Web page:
The Supreme Court recently ruled that aggregate contribution limits to political candidates are unconstitutional. Although we are disappointed by this outcome, we will continue to push for real-time transparency of hard money contributions.

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2Day in #OpenGov 2/1/2013

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NEWS ROUNDUP:

  • President Obama's decision to turn his campaign into a nonprofit that will accept unlimited corporate cash has drawn some criticism across the political spectrum. ProPublica looked into some of the other money-policy flip-flops Obama has made in the past few years. (ProPublica)
  • The House Small Business Committee is aiming to make it easier for companies without lawyers or lobbyists to keep track of federal regulations that might impact them. (Roll Call)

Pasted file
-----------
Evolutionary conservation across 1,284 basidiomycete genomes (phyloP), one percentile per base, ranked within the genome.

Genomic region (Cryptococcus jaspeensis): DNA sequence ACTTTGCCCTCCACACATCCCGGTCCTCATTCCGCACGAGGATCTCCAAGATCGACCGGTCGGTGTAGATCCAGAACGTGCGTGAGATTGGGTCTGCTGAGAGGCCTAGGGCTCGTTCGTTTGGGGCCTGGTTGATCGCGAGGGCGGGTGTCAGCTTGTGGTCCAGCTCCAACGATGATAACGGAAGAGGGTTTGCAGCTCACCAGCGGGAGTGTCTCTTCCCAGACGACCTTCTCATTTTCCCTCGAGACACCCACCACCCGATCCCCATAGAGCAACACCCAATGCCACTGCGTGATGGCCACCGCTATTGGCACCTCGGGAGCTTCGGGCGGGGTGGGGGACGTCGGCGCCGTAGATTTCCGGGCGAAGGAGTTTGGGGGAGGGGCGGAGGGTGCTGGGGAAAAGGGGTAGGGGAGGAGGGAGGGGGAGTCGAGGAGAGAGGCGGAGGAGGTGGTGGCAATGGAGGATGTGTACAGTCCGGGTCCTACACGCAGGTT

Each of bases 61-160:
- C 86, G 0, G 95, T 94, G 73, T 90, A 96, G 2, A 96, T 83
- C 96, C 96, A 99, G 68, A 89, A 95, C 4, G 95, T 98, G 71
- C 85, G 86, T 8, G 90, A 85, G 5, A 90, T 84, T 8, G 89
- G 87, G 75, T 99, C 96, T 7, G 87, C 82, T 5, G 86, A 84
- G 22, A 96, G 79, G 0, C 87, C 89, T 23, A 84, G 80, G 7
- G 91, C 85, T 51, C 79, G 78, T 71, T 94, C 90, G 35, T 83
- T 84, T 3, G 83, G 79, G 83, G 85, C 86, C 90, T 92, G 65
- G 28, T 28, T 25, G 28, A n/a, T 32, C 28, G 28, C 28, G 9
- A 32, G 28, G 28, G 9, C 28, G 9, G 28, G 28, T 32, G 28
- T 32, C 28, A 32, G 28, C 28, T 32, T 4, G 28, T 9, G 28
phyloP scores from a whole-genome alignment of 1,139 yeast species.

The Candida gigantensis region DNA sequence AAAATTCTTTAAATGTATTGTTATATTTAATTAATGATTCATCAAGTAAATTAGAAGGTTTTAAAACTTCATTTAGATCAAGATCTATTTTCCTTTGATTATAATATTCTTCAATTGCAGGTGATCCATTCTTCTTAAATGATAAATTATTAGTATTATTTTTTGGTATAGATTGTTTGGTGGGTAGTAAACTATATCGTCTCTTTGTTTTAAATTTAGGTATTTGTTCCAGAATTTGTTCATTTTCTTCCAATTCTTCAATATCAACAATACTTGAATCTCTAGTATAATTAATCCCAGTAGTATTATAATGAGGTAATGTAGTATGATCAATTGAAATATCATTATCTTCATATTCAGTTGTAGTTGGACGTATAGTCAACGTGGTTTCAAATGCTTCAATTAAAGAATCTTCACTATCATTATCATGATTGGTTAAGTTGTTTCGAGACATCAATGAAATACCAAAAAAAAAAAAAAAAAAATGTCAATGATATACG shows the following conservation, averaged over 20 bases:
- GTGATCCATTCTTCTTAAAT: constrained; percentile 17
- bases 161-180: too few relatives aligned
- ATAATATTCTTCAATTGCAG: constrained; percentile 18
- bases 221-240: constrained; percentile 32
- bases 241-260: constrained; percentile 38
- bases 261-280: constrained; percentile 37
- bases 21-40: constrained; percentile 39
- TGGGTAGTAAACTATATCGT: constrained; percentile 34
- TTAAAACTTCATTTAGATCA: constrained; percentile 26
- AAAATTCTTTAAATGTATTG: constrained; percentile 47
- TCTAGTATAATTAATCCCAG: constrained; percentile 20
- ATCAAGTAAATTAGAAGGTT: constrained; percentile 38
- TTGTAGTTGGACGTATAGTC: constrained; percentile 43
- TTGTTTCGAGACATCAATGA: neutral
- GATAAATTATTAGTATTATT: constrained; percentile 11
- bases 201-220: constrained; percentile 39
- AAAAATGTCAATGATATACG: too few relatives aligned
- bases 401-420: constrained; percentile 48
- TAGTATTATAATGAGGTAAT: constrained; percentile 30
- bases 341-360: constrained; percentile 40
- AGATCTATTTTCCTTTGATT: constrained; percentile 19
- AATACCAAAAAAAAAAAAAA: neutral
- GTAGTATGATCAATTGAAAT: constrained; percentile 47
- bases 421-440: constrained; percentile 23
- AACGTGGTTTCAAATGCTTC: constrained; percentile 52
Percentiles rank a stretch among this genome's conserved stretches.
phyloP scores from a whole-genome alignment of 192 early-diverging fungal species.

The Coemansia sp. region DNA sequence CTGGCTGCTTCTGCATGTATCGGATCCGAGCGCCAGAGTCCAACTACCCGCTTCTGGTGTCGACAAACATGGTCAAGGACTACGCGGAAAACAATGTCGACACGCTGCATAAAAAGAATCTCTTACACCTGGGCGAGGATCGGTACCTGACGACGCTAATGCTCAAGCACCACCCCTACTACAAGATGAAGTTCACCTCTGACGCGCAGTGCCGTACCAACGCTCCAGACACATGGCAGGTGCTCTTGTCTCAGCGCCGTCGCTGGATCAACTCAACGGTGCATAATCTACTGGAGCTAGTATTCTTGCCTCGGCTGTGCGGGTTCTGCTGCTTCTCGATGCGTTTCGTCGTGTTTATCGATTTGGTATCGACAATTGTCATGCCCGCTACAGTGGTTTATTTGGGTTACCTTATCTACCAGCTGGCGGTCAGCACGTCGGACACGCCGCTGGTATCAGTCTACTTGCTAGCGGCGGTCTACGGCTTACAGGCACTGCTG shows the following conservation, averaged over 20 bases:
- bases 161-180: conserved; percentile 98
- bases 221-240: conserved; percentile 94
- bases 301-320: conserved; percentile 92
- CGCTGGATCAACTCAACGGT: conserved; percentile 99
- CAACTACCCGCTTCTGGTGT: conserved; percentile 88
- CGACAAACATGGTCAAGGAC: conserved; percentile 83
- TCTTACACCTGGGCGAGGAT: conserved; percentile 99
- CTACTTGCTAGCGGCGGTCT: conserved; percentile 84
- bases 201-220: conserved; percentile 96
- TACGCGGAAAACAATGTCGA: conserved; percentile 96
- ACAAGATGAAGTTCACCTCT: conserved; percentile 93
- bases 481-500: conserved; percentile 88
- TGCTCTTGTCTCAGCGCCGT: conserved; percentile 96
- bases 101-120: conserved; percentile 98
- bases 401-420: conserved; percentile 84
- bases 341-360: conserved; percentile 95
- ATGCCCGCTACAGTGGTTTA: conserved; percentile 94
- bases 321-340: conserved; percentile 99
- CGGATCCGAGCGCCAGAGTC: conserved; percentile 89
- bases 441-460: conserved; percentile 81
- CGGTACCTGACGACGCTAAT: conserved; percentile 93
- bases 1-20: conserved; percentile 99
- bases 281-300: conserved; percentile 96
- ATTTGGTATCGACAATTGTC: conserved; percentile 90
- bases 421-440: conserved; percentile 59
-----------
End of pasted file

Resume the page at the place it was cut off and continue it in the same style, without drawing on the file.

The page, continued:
• The Justice Department filed a brief asking the Supreme Court not to allow direct corporate campaign contributions. (Thomson Reuters)
  • States and municipalities are increasingly creating positions for chief innovation officers, who are tasked with a wide variety of efforts related to better uses of technology. (GovTech)
  • Government use of open source software as an alternative to proprietary software is increasing, and Government Technology explored some of the benefits and challenges of that move. (GovTech)
  • Liberal and conservative groups are expressing concerns about the possible effects of proposed ethics reforms in Georgia that would label citizen volunteers as lobbyists, among other things. (Public Integrity)
  • A bill has been introduced in Rhode Island that would prohibit lobbyists from making any political contributions to a member of the General Assembly during legislative session. (Lobby Comply Blog)
  • A recent poll in Europe found a majority of people surveyed are concerned about the role of lobbyists and want increased transparency in the European Union. (Access Info)

RELEVANT BILLS INTRODUCED:

  • None. 

HAPPENING TODAY: 

  • None.

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